My deepest pity lies with those who can neither offer or receive kindness, without waiting for the other shoe to drop. Don’t mistake me, I am neither naive nor unobservant of human nature. We all have motivations, the question is: what is your other shoe? What drives your kindness?
I’ve had many ‘shoes’ but a couple years back I decided to change ‘brands’ and never look back. My other shoe is uncomplicated and undemanding. Unrealistic expectations are a short road to disappointment. Somewhere I realized the longer sighted the ulterior motive, the more likely someone would fail to meet my expectations. Though no one would mistake me for a people person, I rather enjoy making people realize their value and worth. I enjoy seeing people realize they are appreciated. On occasion, I do something ‘sweet’ and also rather enjoy watching people squirm; they are uncertain if I want something in return or if I’m really as genuinely kind as I seem.
I can’t claim I’m completely without secondary ‘what’s in it for me’ motivations sometimes; however, most of the time I have chosen to live without them. In my life, I decided that no one is guaranteed to be in my life till the day I die, except myself. This puts the pressure on me to treat others better than they deserve, swallow my hurt feeling and me first and pour into the people around me. I’m not a saint, there are people I consider ‘Slinkies’ (as in: some people are like slinkies, the only thing they are good for is making me laugh when they get pushed down the stairs.) At one time, some of those people were valued and their actions proved they were valued too highly.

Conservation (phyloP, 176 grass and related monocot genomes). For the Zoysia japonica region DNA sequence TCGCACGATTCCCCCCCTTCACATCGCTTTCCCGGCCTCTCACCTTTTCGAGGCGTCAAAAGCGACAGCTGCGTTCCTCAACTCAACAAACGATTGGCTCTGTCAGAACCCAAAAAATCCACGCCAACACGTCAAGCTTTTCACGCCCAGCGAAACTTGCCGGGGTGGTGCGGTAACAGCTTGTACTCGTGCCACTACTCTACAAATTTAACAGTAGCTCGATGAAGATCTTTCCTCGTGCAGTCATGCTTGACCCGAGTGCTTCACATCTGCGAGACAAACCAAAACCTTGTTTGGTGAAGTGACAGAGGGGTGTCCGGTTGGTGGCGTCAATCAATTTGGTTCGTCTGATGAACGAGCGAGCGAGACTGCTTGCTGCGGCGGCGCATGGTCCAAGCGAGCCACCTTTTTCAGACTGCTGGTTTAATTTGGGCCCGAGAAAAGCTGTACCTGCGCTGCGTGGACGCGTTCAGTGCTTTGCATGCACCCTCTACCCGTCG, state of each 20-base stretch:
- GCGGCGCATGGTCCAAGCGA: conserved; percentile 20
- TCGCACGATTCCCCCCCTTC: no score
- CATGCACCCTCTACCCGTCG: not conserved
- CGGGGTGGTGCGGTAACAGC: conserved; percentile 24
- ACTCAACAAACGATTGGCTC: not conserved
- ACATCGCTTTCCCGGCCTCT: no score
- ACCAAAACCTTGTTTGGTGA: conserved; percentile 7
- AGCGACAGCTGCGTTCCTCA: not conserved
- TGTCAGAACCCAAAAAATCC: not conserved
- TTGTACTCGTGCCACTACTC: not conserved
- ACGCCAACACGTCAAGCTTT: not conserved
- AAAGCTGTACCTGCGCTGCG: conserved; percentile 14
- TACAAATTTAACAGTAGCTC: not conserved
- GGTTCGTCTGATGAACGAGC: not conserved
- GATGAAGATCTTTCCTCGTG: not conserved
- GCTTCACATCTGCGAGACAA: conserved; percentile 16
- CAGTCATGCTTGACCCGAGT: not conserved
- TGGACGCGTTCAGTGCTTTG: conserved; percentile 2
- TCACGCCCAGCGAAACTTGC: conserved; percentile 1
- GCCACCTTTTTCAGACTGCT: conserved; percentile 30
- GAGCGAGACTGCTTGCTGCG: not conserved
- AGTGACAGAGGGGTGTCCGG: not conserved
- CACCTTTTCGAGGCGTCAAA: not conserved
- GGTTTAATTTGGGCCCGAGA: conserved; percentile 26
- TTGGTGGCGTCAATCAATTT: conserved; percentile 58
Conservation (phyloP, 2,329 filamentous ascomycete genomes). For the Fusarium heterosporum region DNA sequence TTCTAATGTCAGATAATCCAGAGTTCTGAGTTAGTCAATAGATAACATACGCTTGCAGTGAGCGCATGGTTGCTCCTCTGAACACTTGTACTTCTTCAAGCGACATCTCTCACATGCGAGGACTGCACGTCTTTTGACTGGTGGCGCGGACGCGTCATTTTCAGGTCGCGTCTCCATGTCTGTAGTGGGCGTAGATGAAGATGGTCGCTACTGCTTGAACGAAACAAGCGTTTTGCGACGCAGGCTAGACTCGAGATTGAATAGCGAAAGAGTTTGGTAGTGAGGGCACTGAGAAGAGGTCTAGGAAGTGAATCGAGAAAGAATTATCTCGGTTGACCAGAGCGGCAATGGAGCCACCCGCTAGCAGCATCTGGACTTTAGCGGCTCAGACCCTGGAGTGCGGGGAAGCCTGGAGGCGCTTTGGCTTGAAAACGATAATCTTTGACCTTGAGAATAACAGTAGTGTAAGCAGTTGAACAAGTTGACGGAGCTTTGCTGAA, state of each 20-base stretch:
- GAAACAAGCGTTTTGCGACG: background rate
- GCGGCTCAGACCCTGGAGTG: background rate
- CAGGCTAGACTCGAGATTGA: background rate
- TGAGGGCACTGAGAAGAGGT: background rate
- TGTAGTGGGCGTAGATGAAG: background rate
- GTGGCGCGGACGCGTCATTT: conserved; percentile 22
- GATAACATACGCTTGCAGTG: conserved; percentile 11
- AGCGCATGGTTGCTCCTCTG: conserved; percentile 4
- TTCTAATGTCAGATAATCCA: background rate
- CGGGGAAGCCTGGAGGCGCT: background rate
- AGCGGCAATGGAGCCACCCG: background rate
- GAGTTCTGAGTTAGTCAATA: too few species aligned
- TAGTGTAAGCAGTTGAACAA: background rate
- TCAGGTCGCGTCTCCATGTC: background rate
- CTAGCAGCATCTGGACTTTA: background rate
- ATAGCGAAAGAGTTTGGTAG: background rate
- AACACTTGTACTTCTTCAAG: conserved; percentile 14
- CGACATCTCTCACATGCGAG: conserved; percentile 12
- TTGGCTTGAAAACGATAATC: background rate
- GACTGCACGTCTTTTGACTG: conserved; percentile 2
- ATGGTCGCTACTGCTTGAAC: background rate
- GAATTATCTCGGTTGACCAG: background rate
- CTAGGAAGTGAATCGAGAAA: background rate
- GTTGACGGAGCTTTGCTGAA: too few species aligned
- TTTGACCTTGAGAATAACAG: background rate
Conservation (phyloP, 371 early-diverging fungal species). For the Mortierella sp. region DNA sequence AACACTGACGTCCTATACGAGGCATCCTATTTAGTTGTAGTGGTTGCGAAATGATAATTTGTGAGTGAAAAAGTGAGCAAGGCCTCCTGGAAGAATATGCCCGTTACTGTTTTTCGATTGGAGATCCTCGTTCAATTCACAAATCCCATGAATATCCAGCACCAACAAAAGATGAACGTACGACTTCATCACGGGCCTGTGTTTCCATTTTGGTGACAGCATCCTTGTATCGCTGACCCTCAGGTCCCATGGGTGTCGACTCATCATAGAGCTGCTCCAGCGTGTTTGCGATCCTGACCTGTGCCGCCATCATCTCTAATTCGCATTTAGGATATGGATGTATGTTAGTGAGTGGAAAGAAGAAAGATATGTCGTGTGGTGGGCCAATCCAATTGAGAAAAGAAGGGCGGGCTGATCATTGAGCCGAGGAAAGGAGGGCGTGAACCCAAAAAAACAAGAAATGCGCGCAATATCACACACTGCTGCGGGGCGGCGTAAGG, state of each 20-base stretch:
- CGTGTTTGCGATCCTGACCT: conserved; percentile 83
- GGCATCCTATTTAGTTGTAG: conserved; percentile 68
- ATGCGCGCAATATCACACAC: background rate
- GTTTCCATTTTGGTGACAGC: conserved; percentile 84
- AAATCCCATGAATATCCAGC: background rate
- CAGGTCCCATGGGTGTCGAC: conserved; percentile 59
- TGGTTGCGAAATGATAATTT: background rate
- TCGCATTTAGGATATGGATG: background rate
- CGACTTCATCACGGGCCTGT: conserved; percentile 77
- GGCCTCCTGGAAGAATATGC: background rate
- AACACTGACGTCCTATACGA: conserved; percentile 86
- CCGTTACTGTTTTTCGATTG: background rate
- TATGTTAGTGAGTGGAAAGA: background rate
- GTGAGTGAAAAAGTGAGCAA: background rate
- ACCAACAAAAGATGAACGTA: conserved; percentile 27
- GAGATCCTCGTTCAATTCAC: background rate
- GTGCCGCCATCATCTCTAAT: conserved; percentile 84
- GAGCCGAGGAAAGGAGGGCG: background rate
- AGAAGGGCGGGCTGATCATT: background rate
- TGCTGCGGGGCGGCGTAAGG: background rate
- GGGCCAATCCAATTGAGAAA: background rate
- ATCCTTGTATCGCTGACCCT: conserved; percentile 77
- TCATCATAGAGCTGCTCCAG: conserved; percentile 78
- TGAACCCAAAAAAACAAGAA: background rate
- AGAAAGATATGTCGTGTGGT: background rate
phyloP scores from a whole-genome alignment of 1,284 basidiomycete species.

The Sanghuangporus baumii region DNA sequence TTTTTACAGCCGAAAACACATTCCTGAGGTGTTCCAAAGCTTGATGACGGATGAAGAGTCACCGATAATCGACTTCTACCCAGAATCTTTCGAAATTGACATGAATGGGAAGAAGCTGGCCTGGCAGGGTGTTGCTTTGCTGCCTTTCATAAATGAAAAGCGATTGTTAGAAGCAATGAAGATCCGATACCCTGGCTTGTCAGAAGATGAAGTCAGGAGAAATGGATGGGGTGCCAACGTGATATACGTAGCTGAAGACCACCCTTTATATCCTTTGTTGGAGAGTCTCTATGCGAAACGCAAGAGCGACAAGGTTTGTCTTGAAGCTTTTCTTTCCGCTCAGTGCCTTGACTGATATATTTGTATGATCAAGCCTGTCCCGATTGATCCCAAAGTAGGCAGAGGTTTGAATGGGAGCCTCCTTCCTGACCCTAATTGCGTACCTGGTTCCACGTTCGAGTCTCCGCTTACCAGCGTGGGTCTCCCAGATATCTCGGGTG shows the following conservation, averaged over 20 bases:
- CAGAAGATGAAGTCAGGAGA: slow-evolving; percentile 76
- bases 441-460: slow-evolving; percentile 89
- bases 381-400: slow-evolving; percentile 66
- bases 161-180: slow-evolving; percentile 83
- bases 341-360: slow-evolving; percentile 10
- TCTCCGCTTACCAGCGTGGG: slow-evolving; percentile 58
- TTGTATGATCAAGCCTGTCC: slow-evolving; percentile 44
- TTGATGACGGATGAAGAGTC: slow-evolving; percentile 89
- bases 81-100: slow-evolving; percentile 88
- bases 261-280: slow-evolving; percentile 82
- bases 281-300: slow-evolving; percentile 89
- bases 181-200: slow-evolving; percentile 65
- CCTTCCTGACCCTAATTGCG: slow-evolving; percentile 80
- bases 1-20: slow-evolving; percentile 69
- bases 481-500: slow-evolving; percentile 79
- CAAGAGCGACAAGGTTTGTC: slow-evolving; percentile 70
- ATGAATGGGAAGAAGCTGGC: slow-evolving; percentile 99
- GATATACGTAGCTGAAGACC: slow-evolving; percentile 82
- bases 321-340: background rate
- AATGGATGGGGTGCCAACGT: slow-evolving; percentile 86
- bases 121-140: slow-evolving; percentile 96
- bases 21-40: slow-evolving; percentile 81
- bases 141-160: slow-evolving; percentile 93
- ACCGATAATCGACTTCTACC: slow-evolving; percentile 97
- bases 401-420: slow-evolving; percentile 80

I can’t go back to all the people who mattered to me 10 years ago, or even a year ago or sometimes even 5 minutes ago. Some people are lost to me forever (and in some cases that is welcomed relief), but how I treated them in the past stands. I sincerely hope, I have treated the people in my past well and they knew they mattered. I’m human, I’m certain I botched that more often than I succeeded. I can’t change my past, I can however let the people in my today know they matter.
I realize treating people well is an expensive hobby. Somedays, it takes every ounce of patience and tolerance I can muster. Unfortunately, kindness is also a commodity which is too often taken for granted, abused, neglected, or misunderstood. If I treat someone with kindness, I make no promises I will be there tomorrow to do it again. I will offer what I have today and for the moment enjoy making someone’s day. If I feel like I got kicked in the teeth for being genuinely kind, I will not return and you may find yourself labeled a ‘Slinkie’. If someone takes my kindness and asks for more after I am spent, I will become indifferent. If the kindness is misunderstood (looking a gift horse in the mouth) I will leave with a smile recognizing the person is not yet capable of being genuine. If my kindness is treated with indifference and disgratitude, I will spend it on someone more deserving. All of those points made, I will continue to believe people deserve kindness and plan on dispensing it as if there is no other shoe.
My challenge to my readers is to figure out what your other shoe is and pour kindness out in a more enlightened way. Turn ‘what’s in it for me’ upside down and be kinder for real.
‘Be kinder than necessary, everyone is facing some kind of battle.’
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